This is the story of a baker and his effort to look into the pre-industrial age and recreate the bread that we might have found in Rutland in 1850.
The baker himself deserves a little introduction. Julian Carter was born into a family which had sent every eldest son into the bakery business since the mid 1700s. In that era, the Carters had a thriving bakery business in Bath and at one time even owned the ‘receipt’ for the Bath Oliver biscuit.
Julian’s father, John Carter had a bakery in Liverpool (where his specialities included eccles cakes, macaroons, bun loaf, decorated wedding cakes) but he was a victim, like many artisan bakeries in the last 50 years of competition from the bread factories. He told Julian that the outlook for small bakers was dismal, he should earn a crust in another, more secure profession.
Julian chose the RAF where he was a great hit in the catering arm of that service and rose to become chef at 10 Downing Street for John and Norma Major.
He left the Air Force aged 32 and volunteered to work for us at Hambleton Hall. It took around a year for Julian to learn a new kind of cooking, but he succeeded and took on the role of Aaron Patterson’s Sous Chef at Hambleton Hall which he fulfilled for 8 years.
Julian and I were inspired by the French Baker, Poilane, great bread encountered in France, the USA and in London as well as by the writings of Andrew Whiteley which added a British dimension to the story.
Gradually the idea for a local loaf was born. We discovered that 90% of the bread sold in Britain today uses a factory process that combines degraded flour, very high doses of yeast an accelerated fermentation and numerous chemical additives to produce a light, damp, fluffy and tasteless bread which is a national disgrace. The process is made possible by the use of very high doses of bakers yeast. Since bakers yeast was only commercially available in Britain around a hundred years ago following advances in microbiology set in motion by Louis Pasteur and others in the mid 19c, we wondered how our ancestors made bread before cultured and dried yeast was available? Sourdough was popular in France but in 19c Britain many bakeries availed themselves of the naturally occurring yeast created in traditional brewing. Our friend, Tony Davis at the Grainstore Brewery in Oakham, fixed us up with some beer barm and Julian fed the barm to make a bread starter with potatoes and dark malt.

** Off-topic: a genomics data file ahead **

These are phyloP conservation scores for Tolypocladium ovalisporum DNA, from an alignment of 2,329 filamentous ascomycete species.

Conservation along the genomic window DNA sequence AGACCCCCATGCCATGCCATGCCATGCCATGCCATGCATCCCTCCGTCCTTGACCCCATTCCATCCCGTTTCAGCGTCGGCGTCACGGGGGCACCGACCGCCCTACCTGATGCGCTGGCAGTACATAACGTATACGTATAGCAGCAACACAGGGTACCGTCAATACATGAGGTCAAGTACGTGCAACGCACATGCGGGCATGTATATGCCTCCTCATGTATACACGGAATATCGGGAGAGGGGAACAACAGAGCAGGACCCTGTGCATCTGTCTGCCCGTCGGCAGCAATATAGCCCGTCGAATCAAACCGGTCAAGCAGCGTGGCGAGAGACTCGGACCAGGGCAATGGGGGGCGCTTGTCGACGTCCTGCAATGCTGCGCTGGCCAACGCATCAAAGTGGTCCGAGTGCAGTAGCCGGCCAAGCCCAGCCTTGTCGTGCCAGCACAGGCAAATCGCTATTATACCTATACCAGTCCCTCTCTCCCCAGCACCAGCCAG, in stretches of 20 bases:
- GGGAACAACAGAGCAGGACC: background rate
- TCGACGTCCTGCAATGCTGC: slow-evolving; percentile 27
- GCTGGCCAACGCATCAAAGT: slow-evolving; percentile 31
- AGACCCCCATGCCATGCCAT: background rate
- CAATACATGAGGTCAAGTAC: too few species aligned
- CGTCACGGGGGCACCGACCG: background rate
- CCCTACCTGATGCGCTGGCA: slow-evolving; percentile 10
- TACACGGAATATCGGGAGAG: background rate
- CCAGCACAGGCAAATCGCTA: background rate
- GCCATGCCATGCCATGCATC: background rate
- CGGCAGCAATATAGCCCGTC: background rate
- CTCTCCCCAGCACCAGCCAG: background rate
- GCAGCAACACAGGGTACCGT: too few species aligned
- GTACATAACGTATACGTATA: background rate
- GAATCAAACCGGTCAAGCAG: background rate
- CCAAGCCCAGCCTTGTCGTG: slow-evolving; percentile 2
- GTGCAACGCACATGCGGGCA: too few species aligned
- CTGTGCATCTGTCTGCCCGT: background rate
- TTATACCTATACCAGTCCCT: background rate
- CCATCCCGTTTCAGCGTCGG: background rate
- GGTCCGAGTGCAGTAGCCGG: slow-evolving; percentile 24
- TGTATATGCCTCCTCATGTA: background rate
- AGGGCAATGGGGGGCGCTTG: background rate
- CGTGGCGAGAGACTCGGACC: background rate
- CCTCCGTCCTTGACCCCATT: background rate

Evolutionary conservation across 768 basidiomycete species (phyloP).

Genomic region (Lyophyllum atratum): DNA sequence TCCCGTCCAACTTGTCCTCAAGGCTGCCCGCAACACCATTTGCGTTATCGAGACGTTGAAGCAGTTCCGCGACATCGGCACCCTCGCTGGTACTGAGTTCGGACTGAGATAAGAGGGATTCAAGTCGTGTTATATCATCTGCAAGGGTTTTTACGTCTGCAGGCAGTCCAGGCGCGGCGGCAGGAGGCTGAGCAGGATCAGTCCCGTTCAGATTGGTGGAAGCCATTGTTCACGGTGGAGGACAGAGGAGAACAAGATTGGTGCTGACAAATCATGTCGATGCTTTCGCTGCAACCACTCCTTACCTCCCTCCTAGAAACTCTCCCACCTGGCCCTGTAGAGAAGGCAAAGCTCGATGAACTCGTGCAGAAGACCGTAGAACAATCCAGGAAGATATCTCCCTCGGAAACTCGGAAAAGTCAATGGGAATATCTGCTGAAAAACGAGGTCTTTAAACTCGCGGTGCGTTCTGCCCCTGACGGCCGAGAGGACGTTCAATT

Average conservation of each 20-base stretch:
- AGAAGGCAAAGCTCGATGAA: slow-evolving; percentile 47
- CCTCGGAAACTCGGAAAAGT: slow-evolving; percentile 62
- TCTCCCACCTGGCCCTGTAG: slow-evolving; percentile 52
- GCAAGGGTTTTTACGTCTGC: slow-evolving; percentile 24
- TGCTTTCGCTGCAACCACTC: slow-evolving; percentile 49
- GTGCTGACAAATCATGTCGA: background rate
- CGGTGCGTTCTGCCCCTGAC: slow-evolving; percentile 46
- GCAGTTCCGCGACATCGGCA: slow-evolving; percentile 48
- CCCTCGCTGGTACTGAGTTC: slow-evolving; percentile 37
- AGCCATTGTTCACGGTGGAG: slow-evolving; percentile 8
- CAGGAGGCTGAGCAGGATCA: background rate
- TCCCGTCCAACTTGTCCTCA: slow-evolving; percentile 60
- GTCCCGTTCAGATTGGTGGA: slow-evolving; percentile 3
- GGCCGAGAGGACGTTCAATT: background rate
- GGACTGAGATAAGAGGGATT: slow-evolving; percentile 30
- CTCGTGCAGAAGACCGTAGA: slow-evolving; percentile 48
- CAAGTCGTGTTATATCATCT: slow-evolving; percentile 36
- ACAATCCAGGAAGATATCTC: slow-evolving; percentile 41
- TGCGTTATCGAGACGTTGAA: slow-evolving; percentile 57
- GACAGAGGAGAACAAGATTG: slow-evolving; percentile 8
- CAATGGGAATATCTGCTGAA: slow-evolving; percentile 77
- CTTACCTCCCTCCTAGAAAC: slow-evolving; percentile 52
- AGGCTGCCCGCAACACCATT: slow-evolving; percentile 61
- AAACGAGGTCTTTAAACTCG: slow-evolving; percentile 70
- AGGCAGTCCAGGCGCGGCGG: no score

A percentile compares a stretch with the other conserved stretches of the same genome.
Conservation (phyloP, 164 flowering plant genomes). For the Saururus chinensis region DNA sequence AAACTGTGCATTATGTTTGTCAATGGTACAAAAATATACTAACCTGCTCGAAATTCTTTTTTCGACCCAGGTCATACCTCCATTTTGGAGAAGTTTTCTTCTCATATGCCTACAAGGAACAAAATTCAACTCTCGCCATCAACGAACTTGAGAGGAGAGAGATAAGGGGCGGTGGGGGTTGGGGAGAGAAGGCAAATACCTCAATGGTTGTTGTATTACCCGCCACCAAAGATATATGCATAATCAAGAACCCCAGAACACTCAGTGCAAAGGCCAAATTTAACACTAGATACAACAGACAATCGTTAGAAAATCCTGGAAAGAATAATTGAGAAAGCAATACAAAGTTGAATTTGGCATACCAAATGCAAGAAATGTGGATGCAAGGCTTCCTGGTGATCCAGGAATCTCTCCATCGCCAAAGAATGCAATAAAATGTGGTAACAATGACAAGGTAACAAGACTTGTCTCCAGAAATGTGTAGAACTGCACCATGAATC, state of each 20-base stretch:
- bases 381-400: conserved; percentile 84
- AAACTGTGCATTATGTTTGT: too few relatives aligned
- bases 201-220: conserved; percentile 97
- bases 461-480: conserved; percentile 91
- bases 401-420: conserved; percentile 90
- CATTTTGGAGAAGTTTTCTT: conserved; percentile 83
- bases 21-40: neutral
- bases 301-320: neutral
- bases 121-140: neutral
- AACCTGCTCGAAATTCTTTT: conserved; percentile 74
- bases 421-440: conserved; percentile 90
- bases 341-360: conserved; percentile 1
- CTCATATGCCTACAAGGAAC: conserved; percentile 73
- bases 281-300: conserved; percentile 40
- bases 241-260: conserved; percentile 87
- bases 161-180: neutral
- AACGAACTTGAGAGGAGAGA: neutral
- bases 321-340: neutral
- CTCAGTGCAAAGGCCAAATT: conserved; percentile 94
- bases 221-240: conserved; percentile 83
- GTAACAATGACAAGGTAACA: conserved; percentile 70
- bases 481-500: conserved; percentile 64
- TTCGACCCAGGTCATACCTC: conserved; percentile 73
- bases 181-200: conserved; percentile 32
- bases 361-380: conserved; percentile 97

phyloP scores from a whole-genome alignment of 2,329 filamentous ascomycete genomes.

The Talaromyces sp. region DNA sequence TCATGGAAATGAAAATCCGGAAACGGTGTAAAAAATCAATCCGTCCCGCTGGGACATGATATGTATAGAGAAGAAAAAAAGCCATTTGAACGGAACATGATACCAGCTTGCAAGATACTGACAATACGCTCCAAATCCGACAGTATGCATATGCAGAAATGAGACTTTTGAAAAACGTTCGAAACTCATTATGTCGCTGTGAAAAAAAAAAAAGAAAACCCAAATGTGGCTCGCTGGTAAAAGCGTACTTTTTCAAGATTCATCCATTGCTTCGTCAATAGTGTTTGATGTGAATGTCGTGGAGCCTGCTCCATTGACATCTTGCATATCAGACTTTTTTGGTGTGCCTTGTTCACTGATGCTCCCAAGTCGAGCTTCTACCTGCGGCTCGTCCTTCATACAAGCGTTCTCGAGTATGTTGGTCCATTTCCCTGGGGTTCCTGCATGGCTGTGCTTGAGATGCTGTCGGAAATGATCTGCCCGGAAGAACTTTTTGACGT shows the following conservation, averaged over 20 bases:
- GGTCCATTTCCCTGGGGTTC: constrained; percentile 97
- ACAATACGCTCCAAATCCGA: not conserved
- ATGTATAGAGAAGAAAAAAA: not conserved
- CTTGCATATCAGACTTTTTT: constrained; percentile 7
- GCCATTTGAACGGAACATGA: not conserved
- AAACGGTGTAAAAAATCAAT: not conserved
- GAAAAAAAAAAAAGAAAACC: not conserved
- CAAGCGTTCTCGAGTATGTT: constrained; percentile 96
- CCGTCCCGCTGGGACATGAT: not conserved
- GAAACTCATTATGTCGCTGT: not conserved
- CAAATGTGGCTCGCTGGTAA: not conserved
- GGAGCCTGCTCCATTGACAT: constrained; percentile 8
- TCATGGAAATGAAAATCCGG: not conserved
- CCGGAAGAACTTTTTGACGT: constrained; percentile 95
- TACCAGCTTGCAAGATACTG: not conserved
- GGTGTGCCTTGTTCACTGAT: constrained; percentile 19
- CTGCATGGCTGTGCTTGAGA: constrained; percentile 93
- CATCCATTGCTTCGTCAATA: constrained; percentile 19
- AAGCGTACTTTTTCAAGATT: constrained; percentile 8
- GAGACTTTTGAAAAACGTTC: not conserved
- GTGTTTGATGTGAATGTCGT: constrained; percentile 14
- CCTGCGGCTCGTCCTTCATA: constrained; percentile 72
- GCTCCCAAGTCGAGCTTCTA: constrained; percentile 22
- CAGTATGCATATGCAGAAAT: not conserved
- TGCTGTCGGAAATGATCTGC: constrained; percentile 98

The other key ingredient for a local loaf is the flour and we went to Nigel Moon at the Whissendine Windmill to find a bread flour which might approximate the traditional product. I had assumed that stone-grinding of flour was a picturesque anachronism until I learnt that the roller mills that produce modern flour strip out the germ from the grain as well as all of the husk. They leave behind the minerals, vitamins and roughage elements for sale to the animal feed and pharmaceutical industries. The benign grinding action of traditional millstones leaves most of the “goodies” in the flour.
Our local loaf starts it’s life with slow fermented stoneground flour. Once the fermentation is complete the loaves are hand formed and left to finish proving in round willow baskets. Finally they are turned out onto the floor of our wood fired oven.
The flavour has a trace of malty, hoppy notes reminiscent of the brewery. The loaf lasts for ages without a trace of mould and tastes great toasted after 5 days or more. It’s full of nutrients and many people who suffer from some form of intolerance to many bread products find the “Hambleton Local” kind to their digestion.
We have to admit that in one respect our local loaf is not as local as it might be. Organic British wheat of 2008 vintage was useless for breadmaking as we had a relatively sunless summer. So the organic wheat used to make our flour for the ‘local’ is currently imported from sunnier climes. Lets hope for more sun this summer so that our ‘Local’ loaf become ‘local’ in every respect.